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December 12, 2013

Behind

As 2009 rolled on and the panic receded, Paul Volcker felt there was something very wrong with the Obama administration’s plans for reforming Wall Street. But no one was listening to him. The gruff-voiced, cigar-chomping former Fed chairman may have been nominally a member of the Obama team—chairman of the president’s new Economic Recovery Advisory Board—as well as a living legend of finance, the conquerer of runaway inflation in the ’70s. But the then-82-year-old Volcker found that his rep wasn’t getting him anywhere with the president’s inner circle, especially Obama’s bank-friendly Treasury secretary, Tim Geithner, and chief economic advisor Larry Summers, both of whom had little time for him. In an interview in late 2009, Volcker said he felt somewhat used early on by Obama (whom he had publicly backed for president)–merely trotted out for the cameras during the presidential campaign, but then sidelined when the real decisions were being made. “When the economy began going sour, then they decided I could be some kind of symbol of responsibility and prudence of their economic policy,” he said with a wry smile.

What bothered Volcker was very simple: After hundreds of billions of dollars in taxpayer bailouts, he was appalled that the biggest banks–which Obama allowed to remain intact even though they had caused the worst financial crisis since the Great Depression–were being permitted to resume their pre-crisis habits of behaving like hedge funds, trading recklessly with taxpayer-guaranteed money. Volcker wanted a rule that would bar commercial banks from indulging in “proprietary” trading (in other words, gambling with clients’ money for the firm’s own gain), thus cordoning off federally guaranteed bank deposits and Federal Reserve lending from the heaviest risk-taking on the Street. It was the closest thing he could get to a return of Glass-Steagall, the 1933 law that forced big banks like J.P. Morgan to spin off their riskier investment banking sides into new firms (in that case, Morgan Stanley) after the Crash that led to the Depression. Commercial banks that lie at the heart of the economy and are able to draw cheap money from the Fed discount window “shouldn’t be doing risky capital market stuff,” Volcker told me. “I don’t want them to be Goldman Sachs, running a zillion proprietary operations.” But the president “obviously decided not to accept” his recommendations, Volcker said then.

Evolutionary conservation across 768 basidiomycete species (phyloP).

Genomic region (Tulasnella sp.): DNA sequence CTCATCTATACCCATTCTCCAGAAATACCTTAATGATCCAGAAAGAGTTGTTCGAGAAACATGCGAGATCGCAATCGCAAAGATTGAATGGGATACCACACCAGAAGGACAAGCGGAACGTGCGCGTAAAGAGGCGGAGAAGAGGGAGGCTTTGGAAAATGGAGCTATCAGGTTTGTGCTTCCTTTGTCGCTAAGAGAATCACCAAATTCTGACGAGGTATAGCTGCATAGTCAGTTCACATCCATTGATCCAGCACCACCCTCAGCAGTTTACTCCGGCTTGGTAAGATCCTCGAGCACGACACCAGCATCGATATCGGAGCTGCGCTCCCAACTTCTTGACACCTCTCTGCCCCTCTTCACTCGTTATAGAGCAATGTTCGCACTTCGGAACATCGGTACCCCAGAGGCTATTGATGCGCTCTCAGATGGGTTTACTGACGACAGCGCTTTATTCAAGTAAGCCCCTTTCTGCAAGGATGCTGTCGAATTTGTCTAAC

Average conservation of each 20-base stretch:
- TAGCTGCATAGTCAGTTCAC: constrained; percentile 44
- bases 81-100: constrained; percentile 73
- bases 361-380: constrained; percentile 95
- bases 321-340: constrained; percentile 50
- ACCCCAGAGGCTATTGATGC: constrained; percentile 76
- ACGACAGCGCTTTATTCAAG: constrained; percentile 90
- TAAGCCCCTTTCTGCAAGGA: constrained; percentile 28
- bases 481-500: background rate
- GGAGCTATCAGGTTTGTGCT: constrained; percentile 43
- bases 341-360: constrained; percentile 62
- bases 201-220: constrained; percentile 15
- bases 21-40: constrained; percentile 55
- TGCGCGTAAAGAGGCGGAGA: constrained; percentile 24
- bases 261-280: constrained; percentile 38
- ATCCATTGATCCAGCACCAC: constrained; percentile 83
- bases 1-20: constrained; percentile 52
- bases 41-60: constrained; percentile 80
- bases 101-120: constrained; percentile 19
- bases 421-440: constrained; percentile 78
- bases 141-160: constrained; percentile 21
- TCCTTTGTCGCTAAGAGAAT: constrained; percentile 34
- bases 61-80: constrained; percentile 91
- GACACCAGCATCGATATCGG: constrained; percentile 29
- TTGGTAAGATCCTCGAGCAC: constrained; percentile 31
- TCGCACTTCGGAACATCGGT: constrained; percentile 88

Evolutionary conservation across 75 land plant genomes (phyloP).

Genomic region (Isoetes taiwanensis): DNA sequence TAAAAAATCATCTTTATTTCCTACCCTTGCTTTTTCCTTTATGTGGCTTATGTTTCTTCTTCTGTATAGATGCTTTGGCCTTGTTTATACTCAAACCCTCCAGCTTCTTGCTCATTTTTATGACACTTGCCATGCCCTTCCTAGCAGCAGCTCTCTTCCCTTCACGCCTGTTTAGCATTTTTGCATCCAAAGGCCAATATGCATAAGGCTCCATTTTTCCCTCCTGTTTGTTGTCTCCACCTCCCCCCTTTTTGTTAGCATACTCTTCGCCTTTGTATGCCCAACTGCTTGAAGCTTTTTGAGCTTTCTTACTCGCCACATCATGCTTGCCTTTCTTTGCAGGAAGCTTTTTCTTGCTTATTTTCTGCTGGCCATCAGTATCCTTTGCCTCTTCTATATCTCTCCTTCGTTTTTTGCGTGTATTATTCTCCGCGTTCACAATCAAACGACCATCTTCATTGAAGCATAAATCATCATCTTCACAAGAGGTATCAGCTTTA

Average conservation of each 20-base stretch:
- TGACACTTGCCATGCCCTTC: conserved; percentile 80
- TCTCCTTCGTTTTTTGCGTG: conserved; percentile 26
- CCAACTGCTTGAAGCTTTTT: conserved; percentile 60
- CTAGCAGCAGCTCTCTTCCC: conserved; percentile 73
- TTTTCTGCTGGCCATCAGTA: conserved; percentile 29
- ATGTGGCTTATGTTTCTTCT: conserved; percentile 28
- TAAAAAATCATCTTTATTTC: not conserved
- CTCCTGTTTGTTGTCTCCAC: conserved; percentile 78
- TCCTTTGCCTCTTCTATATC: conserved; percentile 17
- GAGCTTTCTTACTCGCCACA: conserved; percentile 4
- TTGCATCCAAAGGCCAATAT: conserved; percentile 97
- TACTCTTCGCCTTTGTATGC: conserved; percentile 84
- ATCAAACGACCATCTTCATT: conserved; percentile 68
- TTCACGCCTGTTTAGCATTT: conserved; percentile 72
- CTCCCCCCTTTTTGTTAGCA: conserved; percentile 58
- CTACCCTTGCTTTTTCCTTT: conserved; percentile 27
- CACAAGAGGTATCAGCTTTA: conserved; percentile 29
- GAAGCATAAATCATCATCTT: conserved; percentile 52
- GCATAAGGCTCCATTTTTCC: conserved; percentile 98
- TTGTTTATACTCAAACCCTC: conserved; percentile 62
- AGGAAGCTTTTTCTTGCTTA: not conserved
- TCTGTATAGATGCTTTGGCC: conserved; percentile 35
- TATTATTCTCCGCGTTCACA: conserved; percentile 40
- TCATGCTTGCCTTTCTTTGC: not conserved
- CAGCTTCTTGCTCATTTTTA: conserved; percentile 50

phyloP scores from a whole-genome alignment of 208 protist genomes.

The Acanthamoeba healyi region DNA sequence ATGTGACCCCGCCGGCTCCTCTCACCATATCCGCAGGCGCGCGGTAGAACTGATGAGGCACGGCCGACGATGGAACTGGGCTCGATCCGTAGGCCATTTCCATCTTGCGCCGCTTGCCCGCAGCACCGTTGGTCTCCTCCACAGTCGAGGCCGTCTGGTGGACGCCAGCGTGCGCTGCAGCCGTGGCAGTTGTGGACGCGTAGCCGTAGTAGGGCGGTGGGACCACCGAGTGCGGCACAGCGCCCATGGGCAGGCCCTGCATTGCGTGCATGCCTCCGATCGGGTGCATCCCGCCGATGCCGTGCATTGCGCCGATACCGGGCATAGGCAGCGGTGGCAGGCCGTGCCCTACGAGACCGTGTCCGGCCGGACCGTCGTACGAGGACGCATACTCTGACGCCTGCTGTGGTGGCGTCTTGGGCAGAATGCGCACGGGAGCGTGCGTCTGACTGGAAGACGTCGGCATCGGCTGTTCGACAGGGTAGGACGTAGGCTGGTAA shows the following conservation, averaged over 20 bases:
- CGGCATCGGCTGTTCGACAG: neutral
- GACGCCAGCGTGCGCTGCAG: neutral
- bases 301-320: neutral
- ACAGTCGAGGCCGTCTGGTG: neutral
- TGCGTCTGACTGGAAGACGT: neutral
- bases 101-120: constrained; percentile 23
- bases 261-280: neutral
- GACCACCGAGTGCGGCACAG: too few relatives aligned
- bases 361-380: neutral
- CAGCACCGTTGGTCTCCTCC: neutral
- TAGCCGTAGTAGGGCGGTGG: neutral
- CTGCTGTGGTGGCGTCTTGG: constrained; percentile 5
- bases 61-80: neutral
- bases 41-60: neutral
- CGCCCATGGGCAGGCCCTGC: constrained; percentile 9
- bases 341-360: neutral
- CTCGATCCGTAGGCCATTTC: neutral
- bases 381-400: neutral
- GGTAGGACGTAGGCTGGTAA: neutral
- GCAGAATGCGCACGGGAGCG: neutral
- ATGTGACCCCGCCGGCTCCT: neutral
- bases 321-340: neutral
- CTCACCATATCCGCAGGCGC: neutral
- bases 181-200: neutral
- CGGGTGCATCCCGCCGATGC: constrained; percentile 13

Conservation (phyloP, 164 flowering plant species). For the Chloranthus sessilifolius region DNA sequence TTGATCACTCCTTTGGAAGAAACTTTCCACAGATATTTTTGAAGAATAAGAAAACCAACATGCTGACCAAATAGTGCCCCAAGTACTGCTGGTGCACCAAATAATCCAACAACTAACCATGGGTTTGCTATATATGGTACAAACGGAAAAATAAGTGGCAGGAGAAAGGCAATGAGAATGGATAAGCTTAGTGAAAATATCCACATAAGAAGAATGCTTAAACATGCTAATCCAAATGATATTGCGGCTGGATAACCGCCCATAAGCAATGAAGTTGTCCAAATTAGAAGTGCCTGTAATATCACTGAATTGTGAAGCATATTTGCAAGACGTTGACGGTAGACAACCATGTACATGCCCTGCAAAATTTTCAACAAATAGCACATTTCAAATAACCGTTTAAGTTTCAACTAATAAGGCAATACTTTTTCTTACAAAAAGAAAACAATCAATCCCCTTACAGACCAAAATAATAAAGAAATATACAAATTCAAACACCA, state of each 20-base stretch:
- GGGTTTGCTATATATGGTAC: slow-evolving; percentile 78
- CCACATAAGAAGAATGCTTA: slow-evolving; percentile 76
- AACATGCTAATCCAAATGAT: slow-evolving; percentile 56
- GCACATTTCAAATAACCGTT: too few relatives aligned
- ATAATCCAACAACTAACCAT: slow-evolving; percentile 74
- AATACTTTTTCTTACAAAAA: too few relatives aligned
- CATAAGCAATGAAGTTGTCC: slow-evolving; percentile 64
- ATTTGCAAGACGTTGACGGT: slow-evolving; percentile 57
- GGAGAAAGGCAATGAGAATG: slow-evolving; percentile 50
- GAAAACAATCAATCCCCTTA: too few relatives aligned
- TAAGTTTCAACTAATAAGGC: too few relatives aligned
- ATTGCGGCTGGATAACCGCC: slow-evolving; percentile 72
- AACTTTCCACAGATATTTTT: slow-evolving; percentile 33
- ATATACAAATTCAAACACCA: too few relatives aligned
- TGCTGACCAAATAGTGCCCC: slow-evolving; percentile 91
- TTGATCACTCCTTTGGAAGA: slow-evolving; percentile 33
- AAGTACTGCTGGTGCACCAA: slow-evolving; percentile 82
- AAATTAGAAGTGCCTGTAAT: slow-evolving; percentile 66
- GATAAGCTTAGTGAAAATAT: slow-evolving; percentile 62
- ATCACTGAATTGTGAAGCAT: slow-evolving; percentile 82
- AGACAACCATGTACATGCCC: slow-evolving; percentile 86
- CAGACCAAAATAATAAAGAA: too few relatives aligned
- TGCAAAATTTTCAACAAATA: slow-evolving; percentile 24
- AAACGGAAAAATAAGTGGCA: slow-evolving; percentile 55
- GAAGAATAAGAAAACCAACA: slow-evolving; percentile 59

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Now, with little fanfare, Gensler is on his way out at the CFTC–perhaps the most unsung hero of the entire post-financial crisis period–and the effectiveness of the Volcker Rule remains to be seen, especially since regulators have put off implementation until 2015. The banks will no doubt sue to change it further. But even some skeptics of Dodd-Frank think it could be the biggest breakthrough yet against the concentrated power of Wall Street banks. It “will not end all gambling activities on Wall Street, but should limit them and reduce the risk to Main Street,” Dennis Kelleher, the head of the advocacy group Better Markets, said in a statement. Thanks largely to the odd couple of Paul Volcker and Gary Gensler, the rule may yet prove to be the single most effective solution to the too-big-to-fail problem.

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Read full National Journal article here

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